The devastating stream of tornadoes that ripped through five states including Missouri, Arkansas and Kentucky last week left thousands without power and caused dozens to lose their lives. The largest tornado laid down a deadly swath over 220 miles (354km) long. It was yet another unprecedented extreme weather event in a year filled with them.

As horse lovers, as well as being concerned about the human factor, our minds jump to how such events affected local animals from all species. In an area north of St. Louis Missouri, rescue crews spent five hours freeing horses that were found trapped in a barn that had collapsed during the storm. Unfortunately only three of the five horses survived, but the effort that locals and rescue teams made to help is awe inspiring.

The New Melle Fire Protection District posted about the rescue on their Facebook page.  “Multiple pieces of heavy equipment, chainsaws, chains and other tools were brought to the scene to assist in recovery. One particular scene was a large barn that had collapsed with horses inside. It was confirmed that 5 horses were in the barn and 4 of them were visible, alive and heavily trapped. Crews went to work carefully dissecting the barn with chainsaws and skidsteers. There were 5 veterinarians on scene assisting in sedating and treatments. One by one we were able to extricate all of the horses that were alive. We did confirm one horse that was deceased prior to our arrival and one of the rescued horses didn’t make it once out of the barn. Rescue efforts took approximately 5 hours. It’s events like this that really show what our community is made of. Between our volunteer firefighters, all of career firefighters, local businesses and residents along with fire and Ems crews from all over we were able to mitigate the disaster.”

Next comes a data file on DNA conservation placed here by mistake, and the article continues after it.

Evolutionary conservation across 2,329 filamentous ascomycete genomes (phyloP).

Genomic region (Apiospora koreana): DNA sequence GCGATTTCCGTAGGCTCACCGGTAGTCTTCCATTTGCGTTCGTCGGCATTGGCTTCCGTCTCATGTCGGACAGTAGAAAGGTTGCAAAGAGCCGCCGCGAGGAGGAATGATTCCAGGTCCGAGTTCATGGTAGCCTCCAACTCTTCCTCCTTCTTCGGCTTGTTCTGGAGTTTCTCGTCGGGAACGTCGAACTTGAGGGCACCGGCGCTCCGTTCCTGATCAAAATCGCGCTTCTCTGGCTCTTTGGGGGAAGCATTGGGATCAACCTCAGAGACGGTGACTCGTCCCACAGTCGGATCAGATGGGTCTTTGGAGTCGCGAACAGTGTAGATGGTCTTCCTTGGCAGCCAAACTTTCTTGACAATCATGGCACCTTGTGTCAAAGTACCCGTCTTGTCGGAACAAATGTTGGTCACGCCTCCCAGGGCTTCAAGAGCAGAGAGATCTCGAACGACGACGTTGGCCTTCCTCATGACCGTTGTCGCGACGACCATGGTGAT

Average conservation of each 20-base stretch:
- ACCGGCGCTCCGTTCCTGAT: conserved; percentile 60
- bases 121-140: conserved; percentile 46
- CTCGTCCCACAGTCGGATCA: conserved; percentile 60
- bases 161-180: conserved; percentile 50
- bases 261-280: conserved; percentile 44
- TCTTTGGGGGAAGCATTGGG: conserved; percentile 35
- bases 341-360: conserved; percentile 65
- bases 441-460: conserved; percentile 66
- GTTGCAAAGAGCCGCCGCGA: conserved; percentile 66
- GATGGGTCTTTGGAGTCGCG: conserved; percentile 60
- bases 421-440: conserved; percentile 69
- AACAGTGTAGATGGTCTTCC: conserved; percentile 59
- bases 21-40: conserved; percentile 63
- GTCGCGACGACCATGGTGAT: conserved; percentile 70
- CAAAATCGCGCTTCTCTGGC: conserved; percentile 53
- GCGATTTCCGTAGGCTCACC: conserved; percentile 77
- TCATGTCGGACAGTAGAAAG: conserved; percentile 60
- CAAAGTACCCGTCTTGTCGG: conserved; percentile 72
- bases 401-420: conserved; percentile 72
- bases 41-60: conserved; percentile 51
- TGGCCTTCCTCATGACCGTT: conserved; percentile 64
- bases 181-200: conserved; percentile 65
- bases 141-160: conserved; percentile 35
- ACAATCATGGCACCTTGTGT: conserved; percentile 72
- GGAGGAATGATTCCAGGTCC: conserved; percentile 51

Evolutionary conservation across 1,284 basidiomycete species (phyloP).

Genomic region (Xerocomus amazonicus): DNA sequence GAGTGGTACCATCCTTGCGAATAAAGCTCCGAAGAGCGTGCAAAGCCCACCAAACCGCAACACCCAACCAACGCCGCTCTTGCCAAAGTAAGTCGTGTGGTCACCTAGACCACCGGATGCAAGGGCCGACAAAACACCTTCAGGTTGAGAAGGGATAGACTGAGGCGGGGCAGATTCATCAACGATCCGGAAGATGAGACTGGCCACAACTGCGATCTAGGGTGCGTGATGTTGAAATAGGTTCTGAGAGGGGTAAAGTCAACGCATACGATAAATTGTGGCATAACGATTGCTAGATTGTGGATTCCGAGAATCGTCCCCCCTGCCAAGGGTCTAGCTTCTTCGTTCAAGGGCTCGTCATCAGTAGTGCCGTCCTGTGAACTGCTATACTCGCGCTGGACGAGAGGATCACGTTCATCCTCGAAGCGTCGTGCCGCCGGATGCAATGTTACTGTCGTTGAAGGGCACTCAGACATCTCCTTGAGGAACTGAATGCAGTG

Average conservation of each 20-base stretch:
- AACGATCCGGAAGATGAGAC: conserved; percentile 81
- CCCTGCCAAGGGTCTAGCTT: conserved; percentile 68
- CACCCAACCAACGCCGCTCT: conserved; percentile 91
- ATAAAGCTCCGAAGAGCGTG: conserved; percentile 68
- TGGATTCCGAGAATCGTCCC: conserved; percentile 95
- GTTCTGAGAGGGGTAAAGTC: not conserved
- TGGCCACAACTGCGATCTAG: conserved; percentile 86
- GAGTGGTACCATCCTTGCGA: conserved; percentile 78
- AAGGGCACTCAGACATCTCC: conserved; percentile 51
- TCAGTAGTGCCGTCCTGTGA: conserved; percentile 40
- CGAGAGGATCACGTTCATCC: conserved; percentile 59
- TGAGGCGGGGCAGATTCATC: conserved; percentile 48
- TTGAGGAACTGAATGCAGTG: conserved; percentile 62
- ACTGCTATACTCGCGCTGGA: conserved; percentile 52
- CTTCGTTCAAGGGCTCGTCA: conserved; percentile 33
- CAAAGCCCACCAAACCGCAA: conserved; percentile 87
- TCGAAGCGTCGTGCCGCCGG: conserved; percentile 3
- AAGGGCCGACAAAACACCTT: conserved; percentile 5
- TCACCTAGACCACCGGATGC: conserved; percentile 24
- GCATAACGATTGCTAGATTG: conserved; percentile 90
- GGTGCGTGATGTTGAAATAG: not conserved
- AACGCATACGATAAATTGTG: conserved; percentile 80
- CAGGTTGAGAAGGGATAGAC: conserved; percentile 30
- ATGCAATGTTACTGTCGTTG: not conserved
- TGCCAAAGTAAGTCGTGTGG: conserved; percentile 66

Rural Kentucky is home to some of the world’s most famous racehorses, stables and tracks. Thankfully, most of the iconic Lexington-area Thoroughbred breeding operations were not in the path of the tornadoes and were not impacted by the event. To help with local efforts to provide aid to human and horses in need, the Kentucky Thoroughbred Association has created a GoFundMe campaign called Relief for Western Kentucky.  So far, the page has raised nearly $125,000 USD towards rebuilding efforts.